Media coverage of the battle over two infrastructure bills – one physical, one social – has become so chaotic that the truth is lost amid a cacophony of arguments about price tags and party factions.
What is happening in Washington is not a DC insider argument between West Virginia Senator Joe Manchin and Vermont Senator Bernie Sanders. Or between Arizona Senator Krysten Sinema and the Chairwoman of the Progressive Caucus of Congress, Pramila Jayapal, a member of Parliament from Washington.
It’s not about whether $ 3.5 trillion in new federal spending is too much or too little.
This is a battle between Big Pharma and the tens of millions of Americans burdened by excessive drug bills. This is a battle between a billionaire class who refuse to pay their fair share and the hundreds of millions of Americans whose lives would improve dramatically if the federal government put human needs above corporate greed.
This is a fight between the profiteers and the people.
And the profiteers gain the upper hand. President Biden signaled Tuesday that it was him ready to cut the $ 3.5 trillion package significantly to get the support of Manchin, Sinema and other so-called dissenting democrats.
Bad move. The $ 3.5 trillion figure is already a downward compromise from what Democrats should deliver to address historical injustices and the urgent needs of a country still grappling with a pandemic.
Instead of downsizing the democratic agenda, the president should sell it.
If Biden calls this struggle for what it really is – a struggle with the powerful interests that maintain a corrupt status quo and with members of Congress who serve those interests – he still has a chance to build the support that is required to enforce all or most of what has been proposed. The final figure could be less than $ 3.5 trillion, but it doesn’t have to be anywhere near as low as the $ 1.5 trillion or less that Manchin has proposed.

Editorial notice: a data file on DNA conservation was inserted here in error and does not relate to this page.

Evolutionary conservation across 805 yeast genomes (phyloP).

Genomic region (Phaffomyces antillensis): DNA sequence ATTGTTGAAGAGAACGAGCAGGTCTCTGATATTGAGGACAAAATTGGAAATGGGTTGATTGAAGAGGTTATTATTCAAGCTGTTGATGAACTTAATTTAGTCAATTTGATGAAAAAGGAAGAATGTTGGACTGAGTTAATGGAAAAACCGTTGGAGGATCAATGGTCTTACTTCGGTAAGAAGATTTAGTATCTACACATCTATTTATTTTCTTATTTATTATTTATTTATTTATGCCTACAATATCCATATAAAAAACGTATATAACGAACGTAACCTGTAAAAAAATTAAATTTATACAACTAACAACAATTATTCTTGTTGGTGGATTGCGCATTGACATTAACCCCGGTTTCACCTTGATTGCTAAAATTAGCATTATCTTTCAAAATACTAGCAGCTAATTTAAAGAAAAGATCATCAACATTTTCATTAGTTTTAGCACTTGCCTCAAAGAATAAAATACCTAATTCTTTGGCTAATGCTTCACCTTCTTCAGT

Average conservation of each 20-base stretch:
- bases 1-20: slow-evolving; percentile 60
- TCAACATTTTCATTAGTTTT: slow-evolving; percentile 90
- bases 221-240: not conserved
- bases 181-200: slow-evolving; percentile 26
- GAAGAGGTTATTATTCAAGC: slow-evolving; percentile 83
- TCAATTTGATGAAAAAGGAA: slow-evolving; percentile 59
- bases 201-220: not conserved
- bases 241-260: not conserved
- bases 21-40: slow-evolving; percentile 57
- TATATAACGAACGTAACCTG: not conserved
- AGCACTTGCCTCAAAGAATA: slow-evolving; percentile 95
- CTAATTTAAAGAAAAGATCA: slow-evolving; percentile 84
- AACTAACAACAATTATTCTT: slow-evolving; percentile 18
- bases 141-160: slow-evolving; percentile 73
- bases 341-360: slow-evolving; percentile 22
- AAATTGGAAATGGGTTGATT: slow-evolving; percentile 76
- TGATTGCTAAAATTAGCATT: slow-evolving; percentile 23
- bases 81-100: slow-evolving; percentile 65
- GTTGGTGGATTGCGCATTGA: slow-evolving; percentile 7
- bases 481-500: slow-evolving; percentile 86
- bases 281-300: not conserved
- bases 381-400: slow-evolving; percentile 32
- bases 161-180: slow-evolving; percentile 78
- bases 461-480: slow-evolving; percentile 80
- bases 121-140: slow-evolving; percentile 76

For this to happen, however, Biden must take full advantage of the bullying pulpit, which remains the most powerful political tool US presidents provide.
Biden needs to speak directly to people about what has been proposed, why it matters, and why the billionaire class is resisting it. Rather than accepting cuts that he does not want and that weaken Democrats’ ability to deliver on 2020 campaign promises, he should ask what cuts would be made by those who say the social infrastructure law is too expensive. Extending Medicare to Meet the Vision, Dental, and Hearing Needs of the Elderly? Funding for the care that seniors and people with disabilities keep in their homes? Paid leave for family and sick leave? A permanent discount for children to fight poverty? Free community college for working class students? A climate corps to create jobs and hope that the planet will be saved?